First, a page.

Samsung Galaxy S5 – Review

Samsung Galaxy S5 Pic1

The Galaxy S range has become a bit of a Marmite thing. Many many people love the Galaxy S range, with the S3, the S4 and now the S5. But contrary to there are many people who really do hate them. Often on Twitter I’ll mention something to do with Samsung and be met with a barrage of negativity. Personally I’ve been jumping between love and hate with the Galaxy range, I’ve loved all of the Note range, I loved the S2, didn’t like the S3, was fairly keen on the S4 and now on my desk is the Galaxy S5. How do I feel about it? Well you’re just going to have to read on to find out. Starting of course with my good and bad points.

Good Points

  • Great crisp vibrant colourful screen.
  • In broad daylight the camera is really good.
  • Memory card slot and removable battery make for a flexible device.
  • Water and dust resistance IP67

Bad Points

  • The built in software is getting a bit much.
  • Camera struggles in certain situations.
  • The launcher is a bit laggy to launch folders and return home.
  • Overall feel isn’t as good as its flagship competitors.
  • Rear speaker is little odd sounding at times.

Design

The Galaxy S5 is obviously just a slight difference from last year in the way that it looks, although gone are the weird super gloss backplate and the strange patterned screen bezel and in their places are plain black bezels and a soft touch faux leather driving glove effect backplate instead. As Vodafone sent me this device to review, they sent me the gold model, which is exclusively available from them at the moment. Did I like the gold colour? Well at first it was quite jarring and after a few days I started to like the gold side strips, the backplate however I’m just never going to like the look of. No doubt someone out there will do though.

The device itself is pretty much as per standard Galaxy S design principles, with the volume rocker on the left hand side, power button on the right, home button at the bottom of the screen, headphone socket at the top, IR blaster at the top, Micro USB charging at the bottom, the camera and the flash are on the back in the middle near the top, removable backplate hiding the Micro SIM and Micro SD slot and then the usual capacitive menu and back buttons. Oh wait did I say menu button? Yes well it seems Samsung have actually changed something in their design, you now get a back button for the right button and the Google recommended Recents button on the left, within older apps that support a hardware menu button a long press of the Recents button acts as menu though so don’t worry.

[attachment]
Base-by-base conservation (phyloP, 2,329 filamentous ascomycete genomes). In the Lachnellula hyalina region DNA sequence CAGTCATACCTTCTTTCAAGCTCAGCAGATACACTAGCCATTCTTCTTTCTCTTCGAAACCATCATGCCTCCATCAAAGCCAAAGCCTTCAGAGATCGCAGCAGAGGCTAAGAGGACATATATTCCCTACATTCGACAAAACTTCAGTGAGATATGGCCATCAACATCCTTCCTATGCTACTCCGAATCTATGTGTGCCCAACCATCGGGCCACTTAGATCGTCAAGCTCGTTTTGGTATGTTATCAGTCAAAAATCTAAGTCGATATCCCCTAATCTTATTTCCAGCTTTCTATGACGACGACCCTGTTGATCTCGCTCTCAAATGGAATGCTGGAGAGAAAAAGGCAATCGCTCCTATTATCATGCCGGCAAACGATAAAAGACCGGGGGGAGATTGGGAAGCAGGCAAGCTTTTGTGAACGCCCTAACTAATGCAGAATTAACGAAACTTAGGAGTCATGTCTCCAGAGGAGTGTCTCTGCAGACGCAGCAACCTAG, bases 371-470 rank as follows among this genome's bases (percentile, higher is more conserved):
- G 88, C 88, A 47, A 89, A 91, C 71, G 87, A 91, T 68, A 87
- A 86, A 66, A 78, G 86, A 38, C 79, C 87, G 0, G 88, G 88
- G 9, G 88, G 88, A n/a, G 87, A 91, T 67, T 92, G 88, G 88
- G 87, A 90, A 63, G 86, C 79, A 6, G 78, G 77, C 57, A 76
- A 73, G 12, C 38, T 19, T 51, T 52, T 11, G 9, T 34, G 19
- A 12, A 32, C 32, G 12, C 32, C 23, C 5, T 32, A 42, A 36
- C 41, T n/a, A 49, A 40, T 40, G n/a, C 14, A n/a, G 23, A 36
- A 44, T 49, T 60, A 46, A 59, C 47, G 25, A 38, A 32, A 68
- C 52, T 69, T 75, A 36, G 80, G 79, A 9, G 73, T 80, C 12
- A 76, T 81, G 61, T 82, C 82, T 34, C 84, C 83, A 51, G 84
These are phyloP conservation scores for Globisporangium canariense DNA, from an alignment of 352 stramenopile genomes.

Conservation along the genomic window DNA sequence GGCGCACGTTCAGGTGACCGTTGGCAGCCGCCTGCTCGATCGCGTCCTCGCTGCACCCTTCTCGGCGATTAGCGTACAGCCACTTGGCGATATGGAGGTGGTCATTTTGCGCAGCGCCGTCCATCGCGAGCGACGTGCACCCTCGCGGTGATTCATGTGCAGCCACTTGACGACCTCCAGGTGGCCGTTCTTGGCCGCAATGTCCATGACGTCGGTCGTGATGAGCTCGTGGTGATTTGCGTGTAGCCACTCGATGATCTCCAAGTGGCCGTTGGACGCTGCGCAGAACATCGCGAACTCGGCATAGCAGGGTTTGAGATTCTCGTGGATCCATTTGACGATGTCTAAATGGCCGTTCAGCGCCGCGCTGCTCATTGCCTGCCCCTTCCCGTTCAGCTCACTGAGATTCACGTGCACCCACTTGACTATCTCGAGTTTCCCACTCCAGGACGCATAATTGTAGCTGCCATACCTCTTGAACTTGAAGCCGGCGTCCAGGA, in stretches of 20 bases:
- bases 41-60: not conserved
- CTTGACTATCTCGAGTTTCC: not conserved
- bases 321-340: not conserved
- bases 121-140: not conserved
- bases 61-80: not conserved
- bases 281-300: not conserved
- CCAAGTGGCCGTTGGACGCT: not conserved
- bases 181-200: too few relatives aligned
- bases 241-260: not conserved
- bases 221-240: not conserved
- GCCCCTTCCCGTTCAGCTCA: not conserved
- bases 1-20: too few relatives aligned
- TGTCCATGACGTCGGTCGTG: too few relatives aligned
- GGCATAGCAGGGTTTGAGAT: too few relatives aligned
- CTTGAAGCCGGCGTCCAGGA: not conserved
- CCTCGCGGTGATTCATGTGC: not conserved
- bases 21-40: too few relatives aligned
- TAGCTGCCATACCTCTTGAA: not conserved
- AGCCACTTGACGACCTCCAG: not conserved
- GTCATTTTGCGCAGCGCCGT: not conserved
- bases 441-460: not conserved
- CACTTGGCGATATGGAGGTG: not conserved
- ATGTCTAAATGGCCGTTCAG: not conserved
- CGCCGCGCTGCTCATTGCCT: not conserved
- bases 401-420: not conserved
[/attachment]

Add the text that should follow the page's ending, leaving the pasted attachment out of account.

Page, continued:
One other slight difference from last years model is the edge details, which are still pretend metal, which in this case are gold, but they’re kind of ribbed. I guess they want to do something with the edge strips but just can’t figure out what. I did quite like the implementation of it on the Galaxy Note 3.

If you are wondering how it sizes up compared to some of the other devices around at the moment then this image is for you. From left to right Oppo Find 7a, Samsung Galaxy S5, LG G2 and Nexus 5.

Samsung Galaxy S5 Comparison

Hardware

The Samsung Galaxy range have always been up there with the other high end phones and this years model is no different, with a few extra bits thrown into the mix too.

  • Processor: 2.5GHz Quad core Qualcomm SnapDragon 801 MSM 8974 Krait 400.
  • GPU: Adreno 330.
  • Display: 5.1” FHD Super AMOLED (1920 x 1080), 432 ppi.
  • RAM: 2GB.
  • Internal Memory: 16/32GB.
  • MicroSD slot (up to 128GB).
  • WiFi: 802.11 a/b/g/n/ac.
  • IP67 certificated Dust & Water Resistant.
  • Camera Rear: 16MP (1/2.6”, Phase Detection AF).
  • Camera Features: HDR (Rich tone), Selective Focus, Virtual Tour Shot VideoUHD@30fps, HDR, video stabilization.
  • Camera Front: 2.0MP (1920 x 1080, Wide-angle lens).
  • Network: LTE Cat.4 (150/50Mbps).
  • NFC, Bluetooth 4.0 BLE, IR LED.
  • Battery: 2800mAh Removable.
  • Sensors: Accelerometer, Gyro, Proximity, Compass, Barometer, Hall, RGB ambient light, Gesture, Fingerprint, Heart Rate Sensor.
  • USB 3.0 (cable not included).
  • OS Android 4.4.2 (Kitkat).
  • DimensionS: 142.0 x 72.5 x 8.1mm.